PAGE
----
New Life Academy softball: Reloaded Eagles finish fourth in stateDespite fielding a roster with no seniors and starting nine players at new positions, the New Life Academy softball team brought home hardware from the state tournament for a sixth straight year.
By: Patrick Johnson, Sports Editor, Woodbury Bulletin
Despite fielding a roster with no seniors and starting nine players at new positions, the New Life Academy softball team brought home hardware from the state tournament for a sixth straight year.
New Life Academy – the winner of the past four Class A state championships and the only school in state history to win four state titles in a row - earned fourth place in the 2012 Class A Minnesota State Softball Tournament, held Thursday and Friday at Caswell Park in North Mankato.
After beating Section 6A champion Sebeka 2-1 in the opening round of the state tournament, New Life Academy (17-9) was edged 2-0 by No. 1-ranked Cherry in the state semifinals. Cherry, which NLA beat in the state final last year, finished the year undefeated and as Class A state champions. After the emotional loss to Cherry, New Life suffered a letdown in the third-place game, falling to New Ulm Cathedral 9-2.
“I’m absolutely happy with where we ended up,” Ramey said. “The goal was to be over .500 and we certainly did that. It was a surprise to be at the state tournament and a lot of fun being there.”
2012 was NLA’s seventh straight state tournament appearance. The Eagles’ streak of seven straight state tournament appearances is the second-longest in state history. Only one team – Winona Cotter – has been to eight straight state tournaments. Two teams – St. Bernard’s and Hermantown – have been to six consecutive state tourneys.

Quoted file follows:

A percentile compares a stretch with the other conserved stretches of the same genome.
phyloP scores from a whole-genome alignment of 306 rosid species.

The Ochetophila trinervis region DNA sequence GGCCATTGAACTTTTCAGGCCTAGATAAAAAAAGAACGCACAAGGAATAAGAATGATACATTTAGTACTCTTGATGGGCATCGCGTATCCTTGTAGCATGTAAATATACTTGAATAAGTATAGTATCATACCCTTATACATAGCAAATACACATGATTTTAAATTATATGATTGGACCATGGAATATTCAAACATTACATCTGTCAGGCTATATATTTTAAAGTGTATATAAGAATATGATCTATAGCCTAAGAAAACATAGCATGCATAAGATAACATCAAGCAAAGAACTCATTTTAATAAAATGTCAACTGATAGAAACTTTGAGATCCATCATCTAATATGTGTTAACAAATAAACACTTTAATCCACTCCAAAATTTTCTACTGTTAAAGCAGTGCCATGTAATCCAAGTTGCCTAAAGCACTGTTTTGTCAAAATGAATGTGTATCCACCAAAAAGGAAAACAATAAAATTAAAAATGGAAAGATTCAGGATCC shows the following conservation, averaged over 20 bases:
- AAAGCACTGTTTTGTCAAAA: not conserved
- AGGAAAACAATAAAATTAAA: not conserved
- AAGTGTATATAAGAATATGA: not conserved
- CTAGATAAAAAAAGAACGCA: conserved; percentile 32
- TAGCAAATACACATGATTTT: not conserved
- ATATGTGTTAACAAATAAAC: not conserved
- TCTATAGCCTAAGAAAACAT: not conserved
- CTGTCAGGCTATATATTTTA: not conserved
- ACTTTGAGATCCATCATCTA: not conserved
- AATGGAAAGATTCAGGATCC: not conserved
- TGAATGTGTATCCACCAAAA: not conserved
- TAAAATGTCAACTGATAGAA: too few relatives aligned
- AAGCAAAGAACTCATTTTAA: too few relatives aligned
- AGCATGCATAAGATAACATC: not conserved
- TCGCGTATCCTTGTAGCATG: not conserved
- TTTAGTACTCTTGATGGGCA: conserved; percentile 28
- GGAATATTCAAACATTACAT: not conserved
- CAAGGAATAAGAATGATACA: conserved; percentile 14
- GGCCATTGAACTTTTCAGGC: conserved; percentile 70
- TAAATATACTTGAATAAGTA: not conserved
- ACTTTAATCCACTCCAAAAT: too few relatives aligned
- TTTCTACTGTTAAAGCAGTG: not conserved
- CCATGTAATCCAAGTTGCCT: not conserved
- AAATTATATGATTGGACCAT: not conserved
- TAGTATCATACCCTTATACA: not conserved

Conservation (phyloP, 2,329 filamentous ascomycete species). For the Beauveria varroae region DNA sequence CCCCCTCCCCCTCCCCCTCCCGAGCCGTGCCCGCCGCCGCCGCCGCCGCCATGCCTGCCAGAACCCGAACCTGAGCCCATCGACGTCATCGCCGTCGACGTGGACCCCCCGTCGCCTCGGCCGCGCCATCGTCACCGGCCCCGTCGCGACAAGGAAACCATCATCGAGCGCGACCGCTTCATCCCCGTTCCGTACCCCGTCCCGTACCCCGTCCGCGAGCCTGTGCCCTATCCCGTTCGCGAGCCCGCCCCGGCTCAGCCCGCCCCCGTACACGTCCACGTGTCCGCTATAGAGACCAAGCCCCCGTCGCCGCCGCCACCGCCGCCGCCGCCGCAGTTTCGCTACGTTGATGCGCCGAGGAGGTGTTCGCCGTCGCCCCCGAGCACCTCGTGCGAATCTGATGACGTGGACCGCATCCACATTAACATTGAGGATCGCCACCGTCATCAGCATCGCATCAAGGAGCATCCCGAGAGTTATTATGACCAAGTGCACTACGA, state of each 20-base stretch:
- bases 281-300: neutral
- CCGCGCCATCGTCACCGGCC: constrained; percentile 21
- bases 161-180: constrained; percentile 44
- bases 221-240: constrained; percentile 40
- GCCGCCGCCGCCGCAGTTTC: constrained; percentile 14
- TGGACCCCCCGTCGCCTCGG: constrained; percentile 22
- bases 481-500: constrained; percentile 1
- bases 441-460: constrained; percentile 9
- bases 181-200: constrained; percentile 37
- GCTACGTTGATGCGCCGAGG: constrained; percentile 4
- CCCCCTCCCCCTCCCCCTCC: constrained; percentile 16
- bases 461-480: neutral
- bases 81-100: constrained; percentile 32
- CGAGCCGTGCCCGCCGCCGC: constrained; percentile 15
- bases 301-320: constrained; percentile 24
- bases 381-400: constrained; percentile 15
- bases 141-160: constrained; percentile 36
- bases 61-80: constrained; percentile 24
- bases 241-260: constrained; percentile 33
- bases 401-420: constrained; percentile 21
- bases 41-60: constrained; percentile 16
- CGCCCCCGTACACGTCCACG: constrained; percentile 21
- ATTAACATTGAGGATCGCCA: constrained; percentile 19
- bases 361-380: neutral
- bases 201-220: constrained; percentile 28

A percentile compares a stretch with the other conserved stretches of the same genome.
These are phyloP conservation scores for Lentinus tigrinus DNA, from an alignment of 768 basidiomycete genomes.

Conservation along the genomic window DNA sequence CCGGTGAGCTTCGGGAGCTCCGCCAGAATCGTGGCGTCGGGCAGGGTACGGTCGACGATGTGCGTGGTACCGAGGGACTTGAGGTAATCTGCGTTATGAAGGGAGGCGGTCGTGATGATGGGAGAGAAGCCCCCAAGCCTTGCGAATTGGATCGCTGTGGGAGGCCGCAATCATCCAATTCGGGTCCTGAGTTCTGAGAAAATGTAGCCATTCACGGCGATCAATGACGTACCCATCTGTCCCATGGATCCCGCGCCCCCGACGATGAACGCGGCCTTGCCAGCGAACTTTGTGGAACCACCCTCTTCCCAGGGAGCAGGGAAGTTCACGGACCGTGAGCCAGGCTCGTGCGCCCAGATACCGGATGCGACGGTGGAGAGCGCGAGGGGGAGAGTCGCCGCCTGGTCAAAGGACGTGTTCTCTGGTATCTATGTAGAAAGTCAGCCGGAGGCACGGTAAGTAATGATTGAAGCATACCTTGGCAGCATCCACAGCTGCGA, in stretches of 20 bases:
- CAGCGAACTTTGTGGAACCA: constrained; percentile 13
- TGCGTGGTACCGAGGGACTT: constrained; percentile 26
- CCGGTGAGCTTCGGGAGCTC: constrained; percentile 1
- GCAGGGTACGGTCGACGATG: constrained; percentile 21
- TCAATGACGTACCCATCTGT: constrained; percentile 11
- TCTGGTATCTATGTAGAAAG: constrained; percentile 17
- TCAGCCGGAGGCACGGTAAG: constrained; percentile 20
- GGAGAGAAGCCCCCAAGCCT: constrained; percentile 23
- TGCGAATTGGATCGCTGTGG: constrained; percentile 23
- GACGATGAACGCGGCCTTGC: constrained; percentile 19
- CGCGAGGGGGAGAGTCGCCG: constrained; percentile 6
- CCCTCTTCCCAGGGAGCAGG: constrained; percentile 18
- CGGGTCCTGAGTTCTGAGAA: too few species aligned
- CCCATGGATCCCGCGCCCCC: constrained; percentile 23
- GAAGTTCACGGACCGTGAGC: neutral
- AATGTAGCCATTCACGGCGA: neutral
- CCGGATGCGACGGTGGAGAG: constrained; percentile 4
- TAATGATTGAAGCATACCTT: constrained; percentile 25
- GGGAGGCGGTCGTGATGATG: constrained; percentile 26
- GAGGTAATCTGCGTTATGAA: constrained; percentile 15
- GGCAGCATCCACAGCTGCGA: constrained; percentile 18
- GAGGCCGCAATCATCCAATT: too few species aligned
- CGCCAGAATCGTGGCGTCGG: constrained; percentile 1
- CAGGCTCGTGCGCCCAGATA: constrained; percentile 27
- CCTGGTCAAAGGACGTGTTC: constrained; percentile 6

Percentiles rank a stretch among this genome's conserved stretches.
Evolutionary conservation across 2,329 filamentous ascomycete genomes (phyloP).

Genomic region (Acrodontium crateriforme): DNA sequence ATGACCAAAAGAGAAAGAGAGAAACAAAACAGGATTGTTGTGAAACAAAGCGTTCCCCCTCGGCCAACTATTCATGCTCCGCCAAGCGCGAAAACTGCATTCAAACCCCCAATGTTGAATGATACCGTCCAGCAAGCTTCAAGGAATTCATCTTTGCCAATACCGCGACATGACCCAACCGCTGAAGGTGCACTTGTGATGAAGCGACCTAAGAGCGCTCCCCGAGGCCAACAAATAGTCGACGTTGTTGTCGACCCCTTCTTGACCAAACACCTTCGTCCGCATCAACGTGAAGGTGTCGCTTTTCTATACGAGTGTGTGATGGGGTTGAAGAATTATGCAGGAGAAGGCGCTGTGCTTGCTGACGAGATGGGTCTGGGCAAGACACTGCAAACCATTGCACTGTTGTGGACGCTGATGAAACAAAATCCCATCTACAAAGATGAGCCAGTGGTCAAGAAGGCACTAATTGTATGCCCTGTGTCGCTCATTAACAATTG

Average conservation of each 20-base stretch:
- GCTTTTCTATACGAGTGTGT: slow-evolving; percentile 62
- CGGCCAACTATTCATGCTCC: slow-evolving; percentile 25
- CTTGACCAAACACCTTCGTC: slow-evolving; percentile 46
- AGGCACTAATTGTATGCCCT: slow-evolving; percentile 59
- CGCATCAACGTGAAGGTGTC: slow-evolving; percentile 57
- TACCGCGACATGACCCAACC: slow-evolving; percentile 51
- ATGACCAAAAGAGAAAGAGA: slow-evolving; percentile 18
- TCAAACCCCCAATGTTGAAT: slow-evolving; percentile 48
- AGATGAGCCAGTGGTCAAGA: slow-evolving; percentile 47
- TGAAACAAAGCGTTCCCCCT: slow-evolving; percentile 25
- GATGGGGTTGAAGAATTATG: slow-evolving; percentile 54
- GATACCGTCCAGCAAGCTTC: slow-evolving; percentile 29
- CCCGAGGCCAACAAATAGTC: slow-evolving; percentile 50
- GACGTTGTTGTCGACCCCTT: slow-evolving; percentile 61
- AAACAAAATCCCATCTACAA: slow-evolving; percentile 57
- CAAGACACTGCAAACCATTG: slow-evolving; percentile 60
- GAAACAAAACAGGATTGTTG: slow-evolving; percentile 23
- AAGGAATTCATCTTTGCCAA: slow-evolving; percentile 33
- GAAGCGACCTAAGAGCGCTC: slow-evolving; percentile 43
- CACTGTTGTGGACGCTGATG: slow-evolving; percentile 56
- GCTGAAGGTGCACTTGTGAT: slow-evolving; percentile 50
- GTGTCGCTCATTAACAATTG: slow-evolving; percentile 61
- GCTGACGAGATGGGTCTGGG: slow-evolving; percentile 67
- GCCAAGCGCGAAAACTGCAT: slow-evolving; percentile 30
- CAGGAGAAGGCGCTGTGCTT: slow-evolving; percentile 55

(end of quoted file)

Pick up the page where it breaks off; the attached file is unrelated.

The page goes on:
The Eagles competed in their first-ever state tournament in 2006 and were Class A runner-ups in 2007. Bouyed by starting pitchers Danielle Schmidt and Rebekah Schmidt, New Life won the 2008, 2009, 2010 and 2011 Class A State championships. Prior to New Life, New Ulm Cathedral was the last team to win three-straight championships — in 1993, 1994 and 1995.
Freshman pitcher Val Hohol was a key to the Eagles’ success this season. Taking the reins from Rebekah Schmidt, she went 15-5 during the regular season, striking out 125 in 131 innings with a 2.96 ERA along batting .446 on with 24 RBI.
“She was really very mature and very controlled,” Ramey said. “I was very pleased with the job she did. She came up and really took care of business.”
In Thursday’s opener, NLA faced off with the Trojans of Sebeka, who were making their first trip to the state tournament. Despite scoring 191 runs in its 25 games prior to state, the Eagles and Hohol shut down Sebeka. Hohol surrendered only three hits and one earned run over seven innings, walking one and striking out eight.
After Sebeka (21-6) took a 1-0 lead in the top of the second inning, the Eagles scored their first run in the third inning through a two-out double by sophomore Chloe Westlund followed by a clutch RBI single by sophomore Amanda Heidmann. Then, in the sixth inning, NLA scored the eventual game-winning run on back-to-back singles by freshman Malorie Giere and junior Nicole Johnson, followed by a Sebeka throwing error while fielding freshman Stacia Butwin’s sacrifice bunt. Hohol then slammed the door shut in the top of the seventh with a 1-2-3 inning giving the Eagles a dramatic, come-from-behind opening-game victory.